War of claims: A new battle for the Arctic unfolds

The Arctic shelf is believed to hold approximately 30 percent of the world's undiscovered natural gas and 15 percent of its oil, with the majority of these resources remaining offshore. Source: Sergey Anisimov/courtesy MAMM

The Arctic shelf is believed to hold approximately 30 percent of the world's undiscovered natural gas and 15 percent of its oil, with the majority of these resources remaining offshore. Source: Sergey Anisimov/courtesy MAMM

As Russia files its revised Arctic shelf expansion claim with the UN seeking to increase its Arctic shelf borders, let’s have a look at what the whole story is actually all about.

The Arctic consists of land, territorial waters and international waters. All land and territorial waters in the Arctic belong to one of five countries: Russia, Canada, Norway, Denmark (through its autonomous territory Greenland) and the United States (via Alaska).

Control of the area is regulated by international law, as with other parts of the Earth. Under the 1982 UN Convention on the Law of the Sea (UCLOS), international waters, including the North Pole and the region of the Arctic Ocean surrounding it, are not owned by any country.

The five surrounding countries are limited to exclusive economic zones (EEZ) which stretch 200 nautical miles (370 km; 230 mi) from their respective coasts.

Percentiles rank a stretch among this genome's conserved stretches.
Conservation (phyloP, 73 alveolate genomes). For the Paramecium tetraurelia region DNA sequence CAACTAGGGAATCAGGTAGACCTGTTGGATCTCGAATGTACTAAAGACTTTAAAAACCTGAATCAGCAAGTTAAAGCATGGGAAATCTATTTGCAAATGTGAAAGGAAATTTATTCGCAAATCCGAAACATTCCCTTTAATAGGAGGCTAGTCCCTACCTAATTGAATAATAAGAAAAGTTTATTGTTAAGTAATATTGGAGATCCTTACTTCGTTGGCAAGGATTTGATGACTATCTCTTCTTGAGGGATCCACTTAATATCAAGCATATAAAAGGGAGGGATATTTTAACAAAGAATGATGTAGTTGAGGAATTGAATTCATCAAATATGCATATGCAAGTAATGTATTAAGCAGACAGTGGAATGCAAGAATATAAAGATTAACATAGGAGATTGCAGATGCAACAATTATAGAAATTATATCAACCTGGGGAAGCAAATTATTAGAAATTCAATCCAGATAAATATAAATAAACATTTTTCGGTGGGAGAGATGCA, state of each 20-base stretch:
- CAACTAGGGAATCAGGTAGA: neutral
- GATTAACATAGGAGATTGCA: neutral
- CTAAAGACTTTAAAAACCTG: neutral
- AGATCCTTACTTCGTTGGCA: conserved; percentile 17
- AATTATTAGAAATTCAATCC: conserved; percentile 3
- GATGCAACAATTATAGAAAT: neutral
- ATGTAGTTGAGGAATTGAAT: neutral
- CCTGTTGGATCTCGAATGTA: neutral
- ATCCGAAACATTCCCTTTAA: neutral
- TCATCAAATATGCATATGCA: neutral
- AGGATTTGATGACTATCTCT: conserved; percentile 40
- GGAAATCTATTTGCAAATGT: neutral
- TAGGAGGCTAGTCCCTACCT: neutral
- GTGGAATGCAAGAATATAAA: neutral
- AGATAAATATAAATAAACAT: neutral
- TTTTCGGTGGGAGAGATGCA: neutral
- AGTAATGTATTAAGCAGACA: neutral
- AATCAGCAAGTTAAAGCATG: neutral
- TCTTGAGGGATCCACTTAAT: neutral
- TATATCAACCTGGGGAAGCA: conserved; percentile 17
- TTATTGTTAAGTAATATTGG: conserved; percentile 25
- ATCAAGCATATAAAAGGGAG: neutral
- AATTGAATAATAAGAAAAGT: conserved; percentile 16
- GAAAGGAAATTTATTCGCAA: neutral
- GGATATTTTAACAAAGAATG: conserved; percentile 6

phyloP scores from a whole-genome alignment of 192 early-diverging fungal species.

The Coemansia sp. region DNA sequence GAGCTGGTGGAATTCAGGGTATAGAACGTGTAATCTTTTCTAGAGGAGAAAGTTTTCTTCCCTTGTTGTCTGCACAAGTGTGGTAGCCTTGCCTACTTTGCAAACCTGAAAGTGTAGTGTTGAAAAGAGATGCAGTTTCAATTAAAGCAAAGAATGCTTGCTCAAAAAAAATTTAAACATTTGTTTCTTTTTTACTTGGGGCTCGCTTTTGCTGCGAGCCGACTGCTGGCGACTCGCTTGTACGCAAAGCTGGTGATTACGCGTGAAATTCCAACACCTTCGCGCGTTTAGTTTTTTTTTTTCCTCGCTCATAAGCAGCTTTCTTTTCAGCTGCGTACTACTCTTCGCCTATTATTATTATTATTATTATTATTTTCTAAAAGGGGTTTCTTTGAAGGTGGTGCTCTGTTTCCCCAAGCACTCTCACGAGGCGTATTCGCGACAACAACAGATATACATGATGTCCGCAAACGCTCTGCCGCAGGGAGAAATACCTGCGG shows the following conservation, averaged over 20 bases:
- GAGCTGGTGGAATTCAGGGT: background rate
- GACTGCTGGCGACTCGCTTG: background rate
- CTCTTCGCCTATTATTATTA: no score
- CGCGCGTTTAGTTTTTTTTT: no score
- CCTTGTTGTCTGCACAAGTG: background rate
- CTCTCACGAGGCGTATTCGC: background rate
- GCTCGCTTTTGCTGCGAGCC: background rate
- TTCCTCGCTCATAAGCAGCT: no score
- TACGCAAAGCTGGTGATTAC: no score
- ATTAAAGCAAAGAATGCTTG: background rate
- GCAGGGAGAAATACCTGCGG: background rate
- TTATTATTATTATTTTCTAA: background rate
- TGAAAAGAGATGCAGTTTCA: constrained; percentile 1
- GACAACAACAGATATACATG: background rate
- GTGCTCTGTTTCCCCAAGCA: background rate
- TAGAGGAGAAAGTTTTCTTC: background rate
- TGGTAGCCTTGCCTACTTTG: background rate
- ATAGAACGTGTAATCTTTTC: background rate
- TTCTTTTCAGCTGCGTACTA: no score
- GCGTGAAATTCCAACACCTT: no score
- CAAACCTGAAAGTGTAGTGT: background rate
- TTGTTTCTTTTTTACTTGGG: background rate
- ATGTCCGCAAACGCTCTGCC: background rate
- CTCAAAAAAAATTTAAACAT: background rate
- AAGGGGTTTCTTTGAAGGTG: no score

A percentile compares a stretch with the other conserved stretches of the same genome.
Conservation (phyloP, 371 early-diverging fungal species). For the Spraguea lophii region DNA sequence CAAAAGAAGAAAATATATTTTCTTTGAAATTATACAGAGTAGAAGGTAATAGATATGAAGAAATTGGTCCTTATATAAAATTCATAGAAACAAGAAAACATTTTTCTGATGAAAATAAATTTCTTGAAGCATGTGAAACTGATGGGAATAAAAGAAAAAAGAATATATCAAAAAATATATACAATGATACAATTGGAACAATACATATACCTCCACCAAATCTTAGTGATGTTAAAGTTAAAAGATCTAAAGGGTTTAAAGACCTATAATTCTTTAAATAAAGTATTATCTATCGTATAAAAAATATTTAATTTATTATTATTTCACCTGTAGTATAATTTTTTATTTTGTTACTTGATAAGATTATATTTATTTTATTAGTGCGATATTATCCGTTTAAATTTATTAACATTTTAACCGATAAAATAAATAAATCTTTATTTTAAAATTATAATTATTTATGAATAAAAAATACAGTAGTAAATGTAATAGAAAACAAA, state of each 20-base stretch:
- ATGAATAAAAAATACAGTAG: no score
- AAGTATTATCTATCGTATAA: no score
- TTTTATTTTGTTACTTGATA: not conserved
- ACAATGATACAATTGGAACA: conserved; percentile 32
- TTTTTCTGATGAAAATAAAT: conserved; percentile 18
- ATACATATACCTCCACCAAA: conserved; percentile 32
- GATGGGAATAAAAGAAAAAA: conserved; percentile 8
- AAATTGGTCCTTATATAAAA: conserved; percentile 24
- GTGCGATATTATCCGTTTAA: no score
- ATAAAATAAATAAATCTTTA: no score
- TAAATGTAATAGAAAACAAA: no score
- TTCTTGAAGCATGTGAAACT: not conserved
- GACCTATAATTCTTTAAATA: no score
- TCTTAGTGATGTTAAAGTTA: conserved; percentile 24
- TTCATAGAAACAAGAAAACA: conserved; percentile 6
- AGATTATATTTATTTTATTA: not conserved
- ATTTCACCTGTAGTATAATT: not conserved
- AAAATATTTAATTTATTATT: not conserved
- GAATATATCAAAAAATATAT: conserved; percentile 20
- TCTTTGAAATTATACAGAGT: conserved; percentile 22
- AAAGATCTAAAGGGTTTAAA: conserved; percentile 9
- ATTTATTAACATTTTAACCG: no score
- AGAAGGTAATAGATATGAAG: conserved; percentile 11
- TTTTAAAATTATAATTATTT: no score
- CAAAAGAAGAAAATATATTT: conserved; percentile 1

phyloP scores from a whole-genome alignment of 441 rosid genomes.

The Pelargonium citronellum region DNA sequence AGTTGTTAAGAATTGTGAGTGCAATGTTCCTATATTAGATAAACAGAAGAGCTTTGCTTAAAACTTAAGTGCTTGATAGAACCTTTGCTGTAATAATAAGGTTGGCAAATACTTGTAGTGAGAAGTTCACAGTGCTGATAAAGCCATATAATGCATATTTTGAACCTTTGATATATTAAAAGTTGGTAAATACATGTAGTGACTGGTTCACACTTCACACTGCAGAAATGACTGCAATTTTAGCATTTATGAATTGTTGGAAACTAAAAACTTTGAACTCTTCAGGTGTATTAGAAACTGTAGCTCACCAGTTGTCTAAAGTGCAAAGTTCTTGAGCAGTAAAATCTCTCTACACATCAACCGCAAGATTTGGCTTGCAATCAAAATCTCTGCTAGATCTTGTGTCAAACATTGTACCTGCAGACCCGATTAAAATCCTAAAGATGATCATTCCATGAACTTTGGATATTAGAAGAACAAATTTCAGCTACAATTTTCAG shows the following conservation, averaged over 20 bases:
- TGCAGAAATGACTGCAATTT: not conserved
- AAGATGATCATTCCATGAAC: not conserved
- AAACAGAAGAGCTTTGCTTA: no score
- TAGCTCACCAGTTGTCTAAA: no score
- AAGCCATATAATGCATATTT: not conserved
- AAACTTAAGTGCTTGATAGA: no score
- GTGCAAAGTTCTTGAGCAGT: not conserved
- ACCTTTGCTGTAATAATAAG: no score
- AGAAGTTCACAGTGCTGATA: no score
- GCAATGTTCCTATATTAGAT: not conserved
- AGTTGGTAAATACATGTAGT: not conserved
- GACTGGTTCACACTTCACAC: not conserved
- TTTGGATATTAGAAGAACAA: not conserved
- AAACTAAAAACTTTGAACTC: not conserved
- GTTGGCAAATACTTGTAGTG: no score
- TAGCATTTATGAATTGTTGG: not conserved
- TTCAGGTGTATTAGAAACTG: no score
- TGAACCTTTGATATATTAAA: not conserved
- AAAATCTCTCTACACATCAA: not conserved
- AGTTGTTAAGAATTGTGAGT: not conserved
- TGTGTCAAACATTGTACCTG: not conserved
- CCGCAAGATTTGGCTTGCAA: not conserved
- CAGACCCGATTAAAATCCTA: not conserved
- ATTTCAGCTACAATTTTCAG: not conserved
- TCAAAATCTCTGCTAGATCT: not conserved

The waters beyond the territorial waters of the coastal states are considered the "high seas" (international waters). The sea bottom beyond the exclusive economic zones and confirmed extended continental shelf claims are considered to be the "heritage of all mankind" and administered by the UN International Seabed Authority.

Following the ratification of the UNCLOS, each coastal country had a ten-year period to make claims to an extended continental shelf which, if validated by the UN, would give it exclusive rights to resources on or below the seabed of that part of the extended shelf. 

However, in order to make such a claim, the country should prove that the shelf is a geological extension of its land territory.

According to recent estimates, the Arctic shelf is believed to hold approximately 30 percent of the world's undiscovered natural gas and 15 percent of its oil, with the majority of these resources remaining offshore.

Norway

Norway ratified the convention in 1996 and by 2006 it had submitted its claim to the UN Commission on the Limits of the Continental Shelf. In 2009 it became the first Arctic nation to settle an agreement, according to which it got three new areas of its continental shelf, covering about 235,000 km2, or three-quarters of the size of its mainland.

The original Norwegian claims presented to the UN commission in 2006 had requested 250,000 km2.

Russia

Russia ratified the convention in 1997.  On December 20, 2001, Russia made an official submission to the UN, where it proposed to establish the outer limits of the continental shelf of Russia beyond the 200-nautical-mile (370 km) Exclusive Economic Zone, but within the Russian Arctic sector.